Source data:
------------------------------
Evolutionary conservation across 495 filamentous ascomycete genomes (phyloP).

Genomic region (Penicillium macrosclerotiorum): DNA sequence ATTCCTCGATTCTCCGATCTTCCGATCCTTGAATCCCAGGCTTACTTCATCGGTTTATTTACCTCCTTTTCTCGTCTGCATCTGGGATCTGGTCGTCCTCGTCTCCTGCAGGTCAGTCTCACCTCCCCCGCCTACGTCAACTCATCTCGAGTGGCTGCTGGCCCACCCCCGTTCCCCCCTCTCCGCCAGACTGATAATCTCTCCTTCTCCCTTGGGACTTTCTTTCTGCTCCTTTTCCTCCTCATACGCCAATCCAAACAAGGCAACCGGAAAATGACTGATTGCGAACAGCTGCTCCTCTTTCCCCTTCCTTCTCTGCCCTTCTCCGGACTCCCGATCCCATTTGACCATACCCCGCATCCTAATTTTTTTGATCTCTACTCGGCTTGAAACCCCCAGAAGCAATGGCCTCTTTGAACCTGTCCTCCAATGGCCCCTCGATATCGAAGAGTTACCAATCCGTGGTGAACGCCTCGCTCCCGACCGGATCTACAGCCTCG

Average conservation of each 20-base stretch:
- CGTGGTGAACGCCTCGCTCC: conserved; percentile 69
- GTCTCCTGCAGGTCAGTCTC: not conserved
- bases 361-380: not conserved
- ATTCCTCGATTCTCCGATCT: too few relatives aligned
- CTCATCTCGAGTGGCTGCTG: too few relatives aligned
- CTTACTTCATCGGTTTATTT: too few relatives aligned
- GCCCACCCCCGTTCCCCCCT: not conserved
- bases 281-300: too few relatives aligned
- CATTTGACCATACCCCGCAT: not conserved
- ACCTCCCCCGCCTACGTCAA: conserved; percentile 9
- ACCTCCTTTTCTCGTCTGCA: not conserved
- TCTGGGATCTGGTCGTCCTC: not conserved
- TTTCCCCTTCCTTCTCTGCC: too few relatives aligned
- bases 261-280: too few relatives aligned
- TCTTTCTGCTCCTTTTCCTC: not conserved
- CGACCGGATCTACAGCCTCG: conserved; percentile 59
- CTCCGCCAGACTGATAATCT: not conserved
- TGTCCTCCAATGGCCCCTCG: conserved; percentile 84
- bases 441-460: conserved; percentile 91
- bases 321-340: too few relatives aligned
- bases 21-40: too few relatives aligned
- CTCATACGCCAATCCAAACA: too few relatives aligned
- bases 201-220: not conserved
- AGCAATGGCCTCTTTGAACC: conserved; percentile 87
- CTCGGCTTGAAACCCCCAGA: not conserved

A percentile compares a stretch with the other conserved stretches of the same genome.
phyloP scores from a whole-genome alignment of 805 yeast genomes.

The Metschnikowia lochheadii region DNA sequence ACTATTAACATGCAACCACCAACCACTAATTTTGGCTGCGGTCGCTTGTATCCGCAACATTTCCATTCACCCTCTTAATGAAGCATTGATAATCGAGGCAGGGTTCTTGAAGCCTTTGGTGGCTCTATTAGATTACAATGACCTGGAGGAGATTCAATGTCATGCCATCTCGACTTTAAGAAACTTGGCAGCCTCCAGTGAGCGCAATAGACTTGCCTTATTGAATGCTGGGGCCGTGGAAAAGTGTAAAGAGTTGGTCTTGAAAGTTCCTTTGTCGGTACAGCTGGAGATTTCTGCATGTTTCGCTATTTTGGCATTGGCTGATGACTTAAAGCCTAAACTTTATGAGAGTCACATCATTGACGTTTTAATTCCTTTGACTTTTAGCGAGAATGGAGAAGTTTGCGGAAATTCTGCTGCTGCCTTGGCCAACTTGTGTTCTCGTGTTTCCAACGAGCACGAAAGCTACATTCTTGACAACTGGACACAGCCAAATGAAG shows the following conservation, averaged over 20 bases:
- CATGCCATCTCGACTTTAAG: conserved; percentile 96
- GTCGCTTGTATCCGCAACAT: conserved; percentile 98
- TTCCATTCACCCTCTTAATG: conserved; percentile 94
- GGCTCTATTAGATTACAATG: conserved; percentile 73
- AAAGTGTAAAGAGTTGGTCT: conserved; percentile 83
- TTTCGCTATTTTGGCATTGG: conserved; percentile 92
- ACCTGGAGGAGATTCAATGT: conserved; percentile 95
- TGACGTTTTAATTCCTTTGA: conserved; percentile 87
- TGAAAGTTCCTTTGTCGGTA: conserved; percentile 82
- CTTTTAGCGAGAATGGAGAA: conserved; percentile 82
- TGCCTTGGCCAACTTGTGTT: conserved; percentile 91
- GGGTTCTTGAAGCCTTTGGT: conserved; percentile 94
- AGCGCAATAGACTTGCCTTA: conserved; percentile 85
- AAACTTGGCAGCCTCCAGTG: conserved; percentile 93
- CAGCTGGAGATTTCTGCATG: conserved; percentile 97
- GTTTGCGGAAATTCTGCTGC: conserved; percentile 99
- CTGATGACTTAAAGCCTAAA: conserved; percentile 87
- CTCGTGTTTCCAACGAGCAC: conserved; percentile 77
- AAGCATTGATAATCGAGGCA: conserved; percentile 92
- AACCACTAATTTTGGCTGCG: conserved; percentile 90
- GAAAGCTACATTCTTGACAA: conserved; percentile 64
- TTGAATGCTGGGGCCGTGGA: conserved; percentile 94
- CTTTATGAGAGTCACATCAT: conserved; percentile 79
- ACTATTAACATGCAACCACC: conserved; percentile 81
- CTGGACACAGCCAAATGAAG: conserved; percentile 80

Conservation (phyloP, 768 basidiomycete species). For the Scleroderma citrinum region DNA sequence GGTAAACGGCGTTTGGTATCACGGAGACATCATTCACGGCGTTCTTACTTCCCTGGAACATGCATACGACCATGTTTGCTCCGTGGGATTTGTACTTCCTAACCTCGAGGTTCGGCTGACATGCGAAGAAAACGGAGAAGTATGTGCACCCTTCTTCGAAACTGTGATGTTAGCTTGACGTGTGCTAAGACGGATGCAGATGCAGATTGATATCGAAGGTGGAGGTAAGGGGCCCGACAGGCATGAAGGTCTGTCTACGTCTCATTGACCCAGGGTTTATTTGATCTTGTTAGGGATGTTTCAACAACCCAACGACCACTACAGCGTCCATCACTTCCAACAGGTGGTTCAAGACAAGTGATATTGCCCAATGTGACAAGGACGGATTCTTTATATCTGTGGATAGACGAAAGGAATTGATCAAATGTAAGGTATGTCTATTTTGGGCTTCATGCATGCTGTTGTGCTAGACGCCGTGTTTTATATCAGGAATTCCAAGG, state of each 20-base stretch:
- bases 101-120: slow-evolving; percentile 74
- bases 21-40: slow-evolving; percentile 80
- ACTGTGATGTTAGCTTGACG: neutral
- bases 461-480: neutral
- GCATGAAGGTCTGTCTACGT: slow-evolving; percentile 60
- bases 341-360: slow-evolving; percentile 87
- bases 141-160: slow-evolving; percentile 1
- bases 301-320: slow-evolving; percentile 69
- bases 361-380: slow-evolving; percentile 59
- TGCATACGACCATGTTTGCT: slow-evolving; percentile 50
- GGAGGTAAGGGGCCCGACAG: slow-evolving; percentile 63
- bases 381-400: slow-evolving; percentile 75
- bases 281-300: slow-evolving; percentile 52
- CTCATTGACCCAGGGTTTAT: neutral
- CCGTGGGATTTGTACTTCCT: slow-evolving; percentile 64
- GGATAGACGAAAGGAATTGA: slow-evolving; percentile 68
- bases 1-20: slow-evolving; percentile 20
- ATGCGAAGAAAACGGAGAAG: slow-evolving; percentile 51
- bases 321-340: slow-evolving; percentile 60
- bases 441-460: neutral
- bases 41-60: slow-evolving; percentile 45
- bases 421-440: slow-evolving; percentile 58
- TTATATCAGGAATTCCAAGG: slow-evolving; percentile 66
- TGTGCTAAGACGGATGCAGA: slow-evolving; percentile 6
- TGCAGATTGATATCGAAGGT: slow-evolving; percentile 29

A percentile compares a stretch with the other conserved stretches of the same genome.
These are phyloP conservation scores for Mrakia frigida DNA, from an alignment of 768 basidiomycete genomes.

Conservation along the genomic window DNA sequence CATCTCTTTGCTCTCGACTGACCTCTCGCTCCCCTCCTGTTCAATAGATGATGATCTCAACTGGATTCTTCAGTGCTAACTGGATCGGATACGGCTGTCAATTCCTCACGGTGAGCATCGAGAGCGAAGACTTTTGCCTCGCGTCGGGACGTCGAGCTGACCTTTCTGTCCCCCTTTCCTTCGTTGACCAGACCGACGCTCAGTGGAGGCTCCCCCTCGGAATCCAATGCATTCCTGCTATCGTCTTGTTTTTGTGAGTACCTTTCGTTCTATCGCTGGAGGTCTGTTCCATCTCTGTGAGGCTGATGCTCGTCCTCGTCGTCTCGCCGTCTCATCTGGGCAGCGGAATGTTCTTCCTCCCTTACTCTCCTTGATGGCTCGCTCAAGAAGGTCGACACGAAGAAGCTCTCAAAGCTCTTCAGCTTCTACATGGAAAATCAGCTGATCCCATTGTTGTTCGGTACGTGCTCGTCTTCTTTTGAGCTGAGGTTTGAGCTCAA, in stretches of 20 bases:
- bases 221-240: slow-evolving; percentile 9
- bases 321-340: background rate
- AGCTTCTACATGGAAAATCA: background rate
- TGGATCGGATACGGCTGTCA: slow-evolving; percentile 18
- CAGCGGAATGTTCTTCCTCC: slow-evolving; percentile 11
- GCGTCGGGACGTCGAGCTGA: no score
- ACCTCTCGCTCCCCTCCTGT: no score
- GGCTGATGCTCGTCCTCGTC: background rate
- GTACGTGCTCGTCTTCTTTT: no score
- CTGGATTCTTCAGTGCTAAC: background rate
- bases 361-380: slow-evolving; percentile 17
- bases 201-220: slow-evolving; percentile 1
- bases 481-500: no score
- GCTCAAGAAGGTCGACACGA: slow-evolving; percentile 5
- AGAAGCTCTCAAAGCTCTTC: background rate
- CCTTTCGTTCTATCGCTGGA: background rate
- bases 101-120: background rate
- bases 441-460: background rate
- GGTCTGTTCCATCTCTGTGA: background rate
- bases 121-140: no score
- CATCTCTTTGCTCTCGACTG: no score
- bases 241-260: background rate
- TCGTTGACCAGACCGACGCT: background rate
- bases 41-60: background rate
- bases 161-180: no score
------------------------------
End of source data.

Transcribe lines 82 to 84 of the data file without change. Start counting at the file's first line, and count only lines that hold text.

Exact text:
- TGCAGATTGATATCGAAGGT: slow-evolving; percentile 29

A percentile compares a stretch with the other conserved stretches of the same genome.
These are phyloP conservation scores for Mrakia frigida DNA, from an alignment of 768 basidiomycete genomes.